SANTA FE – New Mexico Gov. Susana Martinez sounded an optimistic note Tuesday about the state economy and government finances while calling on lawmakers to approve new business incentives and adopt stiffer criminal penalties to address concerns about public safety.
In her final State of the State address, the second-term Republican governor also highlighted the need for new investments in public education, calling for a 2 percent increase in teacher salaries and new restrictions on administrative spending at school districts.
“We must work together to keep our economy moving, pass a responsible budget, make New Mexico a safer place for families and the worst place in America to be a criminal,” Martinez told the Democrat-led Legislature.
Martinez’s comments marked the start of a 30-day session already aimed at boosting funding to public schools, law enforcement, courts and Medicaid health care.
After the governor’s speech, Sen. Howie Morales, a Silver City Democrat, warned Martinez that lawmakers had bipartisan support on distinct criminal justice reforms and spending increases. He said lawmakers would not hesitate to seek an override in reaction to any veto or veto threat from Martinez.
“It’s time for a new direction in New Mexico,” said Morales, who questioned the governor’s claim that 50,000 jobs were created under her tenure.
Giving state workers an across-the-board 1.5 percent raise and a new tax on tobacco were among the proposal Democrats will push, Morales said. He acknowledged the tobacco tax to fund educational programs was a long shot given the governor’s resistance to new tax hikes.
State tax revenue is on the rise as lawmakers have started crafting a spending plan for the fiscal year that starts July 1. New Mexico government income for the coming fiscal year is expected to surpass annual spending obligations by more than $330 million, Martinez said. That’s more than the $200 million that was projected in recent weeks.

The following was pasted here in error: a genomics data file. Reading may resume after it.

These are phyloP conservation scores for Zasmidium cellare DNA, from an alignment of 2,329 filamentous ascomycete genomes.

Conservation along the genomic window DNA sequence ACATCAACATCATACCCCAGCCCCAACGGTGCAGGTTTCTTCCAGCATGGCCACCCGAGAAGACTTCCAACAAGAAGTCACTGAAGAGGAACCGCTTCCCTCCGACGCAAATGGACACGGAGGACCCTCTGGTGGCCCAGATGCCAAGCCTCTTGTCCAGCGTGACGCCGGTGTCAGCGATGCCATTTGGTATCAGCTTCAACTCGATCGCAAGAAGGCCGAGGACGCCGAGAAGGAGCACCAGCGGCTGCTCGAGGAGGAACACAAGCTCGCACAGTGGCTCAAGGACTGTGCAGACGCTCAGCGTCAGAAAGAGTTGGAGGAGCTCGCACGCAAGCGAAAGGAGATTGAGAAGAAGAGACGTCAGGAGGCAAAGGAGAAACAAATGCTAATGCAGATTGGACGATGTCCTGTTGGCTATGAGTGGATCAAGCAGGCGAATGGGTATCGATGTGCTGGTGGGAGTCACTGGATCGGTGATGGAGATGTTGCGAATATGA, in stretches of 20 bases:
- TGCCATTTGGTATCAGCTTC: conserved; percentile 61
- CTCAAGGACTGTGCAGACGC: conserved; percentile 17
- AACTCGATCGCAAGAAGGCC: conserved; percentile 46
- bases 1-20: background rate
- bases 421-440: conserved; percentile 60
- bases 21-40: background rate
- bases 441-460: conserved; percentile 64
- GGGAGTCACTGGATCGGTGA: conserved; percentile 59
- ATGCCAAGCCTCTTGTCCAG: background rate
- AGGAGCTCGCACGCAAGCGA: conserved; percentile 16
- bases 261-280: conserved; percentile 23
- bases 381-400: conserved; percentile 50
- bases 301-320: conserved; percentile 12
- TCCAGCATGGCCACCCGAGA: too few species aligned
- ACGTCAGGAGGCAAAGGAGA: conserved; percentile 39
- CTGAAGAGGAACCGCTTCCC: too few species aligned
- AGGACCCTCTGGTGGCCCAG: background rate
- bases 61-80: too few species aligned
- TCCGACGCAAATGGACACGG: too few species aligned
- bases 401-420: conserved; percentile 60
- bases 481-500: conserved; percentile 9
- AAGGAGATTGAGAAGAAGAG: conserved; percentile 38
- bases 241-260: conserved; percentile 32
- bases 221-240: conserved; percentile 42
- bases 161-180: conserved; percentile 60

“Maybe we should give a chunk of that back to the taxpayer,” Martinez said.
Her written budget plan calls for rebuilding reserves to bolster the state’s credit rating and provide a buffer to future recessions.
Martinez tapped familiar themes about the need for government austerity and limited regulation, and she urged the Legislature to reduce the cost of doing business in New Mexico by overhauling the state’s gross receipts tax on sales and business services. Similar reform efforts stalled last year amid disagreements about taxation and spending priorities.
Democratic state Rep. Bill McCamley of Las Cruces said local tax reform efforts face new obstacles as state officials struggle to understand the impact of the federal tax overhaul.
The governor is likely to clash with Democrats on how to address public safety problems – especially rising property crimes and violence in Albuquerque.
Martinez has endorsed legislation that would reinstate the death penalty, expand three-strikes laws for multiple violent felonies and grant police broader immunity from prosecution. The Legislature has repeatedly rejected the reinstatement of capital punishment.
Leading Democratic lawmakers want to increase financial backing for community policing efforts at local law enforcement agencies.
House Democrats also highlighted a push to increase funding for early childhood education initiatives – proposals largely supported by Republicans and the governor.
Democratic House Speaker Brian Egolf of Santa Fe also emphasized efforts to “make sure that we have clean air, clean water and good jobs” in a message posted on YouTube.
With her second and final term wrapping up at the end of the year, Martinez has sought to link this year’s fiscal and economic rebound to her administration tax policies and business incentives for companies that expand in New Mexico, including Facebook and its new data center in Los Lunas.
New Mexico’s unemployment rate fell to 6.1 percent in November from 6.7 the previous year. But only New Mexico and Alaska have rates over 6 percent.
Jon Clark, chief economist for the nonpartisan Legislative Finance Committee, told lawmakers this month that the state remains more dependent than ever on the oil and natural gas sector for crucial sales-style tax revenues.
“We are still in the lost decade, in that New Mexico is still below its pre-recession peak of employment,” Clark said.